# differential manifold $M=\{ (\cos t,\cos2t):t\in \mathbb{R}\}$

is $M=\{ (\cos t,\cos2t):t\in \mathbb{R}\}$ a differential manifold

I know that for small intervals is manifold(is a parabola), but in all $\mathbb{R}$ i dont know

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I think you're right. It's just a piece of parabola bounded by the square $[-1, 1]^2$. – Tunococ Nov 27 '12 at 20:26
Do you allow your manifolds to have boundary? – JSchlather Nov 27 '12 at 22:06

As $\cos(2t)=2\cos^2t-1$ and $\cos t$ can be any real number in $[-1,1]$, we have that $$M=\{(x,2x^2-1) \mid x\in [-1,1]\}$$ So, this all is a piece of parabola, with endpoints $P=(-1,1)$ and $Q=(1,1)$. In other view, $M$ is just the range of the continuous path $t\mapsto (\cos t,\cos (2t))$, which tour across $M$, from $Q$ to $P$ then to $Q$ again, and so on, touching each point infinitely many times. The crucial thing is that $M$ is homeomorphic to a line segment (i.e. $(x,2x^2-1)\mapsto x$ gives a homeomorphism).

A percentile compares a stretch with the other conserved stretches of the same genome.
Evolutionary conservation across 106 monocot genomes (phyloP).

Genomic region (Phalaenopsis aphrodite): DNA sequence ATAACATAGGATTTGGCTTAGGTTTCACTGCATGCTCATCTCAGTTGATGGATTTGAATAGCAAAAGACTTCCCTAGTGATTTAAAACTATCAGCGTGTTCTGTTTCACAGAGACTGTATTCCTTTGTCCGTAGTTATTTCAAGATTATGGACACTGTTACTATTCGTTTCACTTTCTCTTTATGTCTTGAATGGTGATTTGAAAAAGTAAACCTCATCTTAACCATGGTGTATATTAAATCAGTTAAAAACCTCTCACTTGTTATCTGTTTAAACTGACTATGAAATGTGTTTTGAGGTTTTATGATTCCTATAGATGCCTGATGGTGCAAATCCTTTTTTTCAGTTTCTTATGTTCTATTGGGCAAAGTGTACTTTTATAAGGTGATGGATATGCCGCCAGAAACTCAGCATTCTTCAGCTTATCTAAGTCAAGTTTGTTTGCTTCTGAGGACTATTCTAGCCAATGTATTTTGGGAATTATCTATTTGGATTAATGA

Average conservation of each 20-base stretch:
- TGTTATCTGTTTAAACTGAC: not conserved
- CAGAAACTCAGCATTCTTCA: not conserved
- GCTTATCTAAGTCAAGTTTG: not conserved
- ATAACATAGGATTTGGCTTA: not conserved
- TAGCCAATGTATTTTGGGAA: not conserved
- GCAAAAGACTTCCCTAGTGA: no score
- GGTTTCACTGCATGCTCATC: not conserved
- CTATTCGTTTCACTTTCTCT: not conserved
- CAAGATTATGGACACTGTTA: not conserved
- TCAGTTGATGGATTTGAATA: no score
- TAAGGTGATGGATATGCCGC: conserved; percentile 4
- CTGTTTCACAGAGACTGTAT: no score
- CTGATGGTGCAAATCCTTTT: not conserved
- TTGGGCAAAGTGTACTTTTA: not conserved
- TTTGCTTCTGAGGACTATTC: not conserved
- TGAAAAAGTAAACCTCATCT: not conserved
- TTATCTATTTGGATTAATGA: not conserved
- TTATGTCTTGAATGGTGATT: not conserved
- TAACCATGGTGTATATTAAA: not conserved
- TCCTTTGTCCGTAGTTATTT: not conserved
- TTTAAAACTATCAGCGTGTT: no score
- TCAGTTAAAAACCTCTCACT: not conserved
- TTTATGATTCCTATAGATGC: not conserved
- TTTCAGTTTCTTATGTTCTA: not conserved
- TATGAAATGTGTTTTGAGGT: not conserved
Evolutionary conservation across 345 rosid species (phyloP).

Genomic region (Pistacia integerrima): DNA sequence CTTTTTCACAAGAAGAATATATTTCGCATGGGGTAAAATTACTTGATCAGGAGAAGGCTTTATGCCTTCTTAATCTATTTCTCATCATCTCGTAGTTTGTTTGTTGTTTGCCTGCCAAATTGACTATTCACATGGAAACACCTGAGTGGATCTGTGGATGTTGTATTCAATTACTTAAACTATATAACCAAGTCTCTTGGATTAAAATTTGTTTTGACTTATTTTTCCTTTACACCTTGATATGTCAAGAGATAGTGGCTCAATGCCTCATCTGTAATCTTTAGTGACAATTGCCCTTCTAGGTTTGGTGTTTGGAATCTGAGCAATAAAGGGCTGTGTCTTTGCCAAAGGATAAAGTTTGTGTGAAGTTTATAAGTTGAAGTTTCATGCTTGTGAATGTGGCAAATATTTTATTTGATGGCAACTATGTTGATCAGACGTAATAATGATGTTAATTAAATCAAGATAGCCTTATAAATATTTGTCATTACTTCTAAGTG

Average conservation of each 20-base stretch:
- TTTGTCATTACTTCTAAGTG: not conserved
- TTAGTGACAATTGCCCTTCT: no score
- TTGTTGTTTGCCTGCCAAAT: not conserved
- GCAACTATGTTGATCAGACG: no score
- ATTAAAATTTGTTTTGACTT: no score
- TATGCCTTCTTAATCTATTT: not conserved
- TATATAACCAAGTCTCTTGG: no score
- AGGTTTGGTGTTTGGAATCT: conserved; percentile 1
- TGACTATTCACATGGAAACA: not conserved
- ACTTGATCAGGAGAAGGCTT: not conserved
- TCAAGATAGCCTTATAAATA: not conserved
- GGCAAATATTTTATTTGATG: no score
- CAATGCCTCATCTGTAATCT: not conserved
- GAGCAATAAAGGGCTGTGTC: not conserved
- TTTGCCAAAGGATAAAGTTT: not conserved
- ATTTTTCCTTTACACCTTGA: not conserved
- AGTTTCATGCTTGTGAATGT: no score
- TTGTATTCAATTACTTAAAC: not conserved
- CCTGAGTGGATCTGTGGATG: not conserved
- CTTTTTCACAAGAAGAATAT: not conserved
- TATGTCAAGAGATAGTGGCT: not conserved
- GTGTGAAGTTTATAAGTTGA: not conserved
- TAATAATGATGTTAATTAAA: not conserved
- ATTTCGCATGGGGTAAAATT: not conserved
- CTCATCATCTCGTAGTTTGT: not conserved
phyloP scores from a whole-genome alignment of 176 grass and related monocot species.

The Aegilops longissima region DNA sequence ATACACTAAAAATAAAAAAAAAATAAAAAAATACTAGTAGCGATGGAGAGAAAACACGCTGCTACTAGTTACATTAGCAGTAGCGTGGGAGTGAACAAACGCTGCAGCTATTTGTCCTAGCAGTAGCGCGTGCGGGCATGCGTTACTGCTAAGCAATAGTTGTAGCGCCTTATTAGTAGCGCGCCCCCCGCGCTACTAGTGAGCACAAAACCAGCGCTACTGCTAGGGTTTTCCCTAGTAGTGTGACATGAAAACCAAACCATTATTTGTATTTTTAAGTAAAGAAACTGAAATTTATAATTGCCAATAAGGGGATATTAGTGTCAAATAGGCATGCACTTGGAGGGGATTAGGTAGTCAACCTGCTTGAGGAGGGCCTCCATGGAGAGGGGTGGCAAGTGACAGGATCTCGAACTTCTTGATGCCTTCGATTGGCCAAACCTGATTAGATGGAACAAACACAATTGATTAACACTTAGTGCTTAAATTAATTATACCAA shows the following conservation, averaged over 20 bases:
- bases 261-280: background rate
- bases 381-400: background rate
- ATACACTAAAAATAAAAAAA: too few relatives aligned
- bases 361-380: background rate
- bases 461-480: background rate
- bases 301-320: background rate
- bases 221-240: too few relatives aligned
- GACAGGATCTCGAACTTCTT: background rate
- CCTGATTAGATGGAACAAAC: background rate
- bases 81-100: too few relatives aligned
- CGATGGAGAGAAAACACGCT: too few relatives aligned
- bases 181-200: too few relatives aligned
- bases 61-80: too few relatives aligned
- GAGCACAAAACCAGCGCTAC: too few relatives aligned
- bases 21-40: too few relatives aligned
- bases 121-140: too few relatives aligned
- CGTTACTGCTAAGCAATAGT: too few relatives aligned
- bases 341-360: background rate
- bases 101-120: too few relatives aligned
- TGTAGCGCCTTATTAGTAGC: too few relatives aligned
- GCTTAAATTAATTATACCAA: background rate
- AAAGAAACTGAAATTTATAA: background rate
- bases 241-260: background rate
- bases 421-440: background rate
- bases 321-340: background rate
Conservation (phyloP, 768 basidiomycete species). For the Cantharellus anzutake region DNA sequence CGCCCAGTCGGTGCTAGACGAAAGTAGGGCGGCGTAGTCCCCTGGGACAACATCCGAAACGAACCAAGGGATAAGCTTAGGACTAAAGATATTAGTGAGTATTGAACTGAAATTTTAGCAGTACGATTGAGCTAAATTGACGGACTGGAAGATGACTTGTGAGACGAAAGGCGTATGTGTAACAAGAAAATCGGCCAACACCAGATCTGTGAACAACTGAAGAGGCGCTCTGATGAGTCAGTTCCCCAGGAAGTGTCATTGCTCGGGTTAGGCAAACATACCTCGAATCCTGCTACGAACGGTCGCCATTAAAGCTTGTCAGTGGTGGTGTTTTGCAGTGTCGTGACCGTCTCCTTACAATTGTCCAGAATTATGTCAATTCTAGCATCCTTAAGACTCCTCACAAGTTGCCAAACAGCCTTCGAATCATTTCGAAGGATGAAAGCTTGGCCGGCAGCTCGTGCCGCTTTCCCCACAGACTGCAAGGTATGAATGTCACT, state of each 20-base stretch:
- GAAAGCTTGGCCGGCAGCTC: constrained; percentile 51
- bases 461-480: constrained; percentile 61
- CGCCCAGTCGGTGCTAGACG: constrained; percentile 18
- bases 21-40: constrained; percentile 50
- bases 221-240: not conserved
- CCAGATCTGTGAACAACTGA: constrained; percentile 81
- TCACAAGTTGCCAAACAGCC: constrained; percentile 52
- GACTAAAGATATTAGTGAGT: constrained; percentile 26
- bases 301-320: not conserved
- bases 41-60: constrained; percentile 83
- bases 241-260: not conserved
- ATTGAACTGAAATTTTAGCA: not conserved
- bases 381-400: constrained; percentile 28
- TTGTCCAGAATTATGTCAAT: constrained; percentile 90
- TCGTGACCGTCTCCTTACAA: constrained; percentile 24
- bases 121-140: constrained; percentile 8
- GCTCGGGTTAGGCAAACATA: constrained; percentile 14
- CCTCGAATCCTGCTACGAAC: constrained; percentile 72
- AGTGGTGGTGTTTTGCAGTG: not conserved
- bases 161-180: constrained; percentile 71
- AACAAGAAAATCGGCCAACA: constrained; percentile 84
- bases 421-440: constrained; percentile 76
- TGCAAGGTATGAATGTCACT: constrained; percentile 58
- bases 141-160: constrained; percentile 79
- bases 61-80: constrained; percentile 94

So, the answer is yes in case we are talking about manifolds with boundary, and in this case $\partial M=\{P,Q\}$. And the answer is no if only manifolds without boundary are allowed, in this case you can argue that $P$ and $Q$ don't have neighborhood in $M$ homeomorphic to an open set of $\Bbb R$.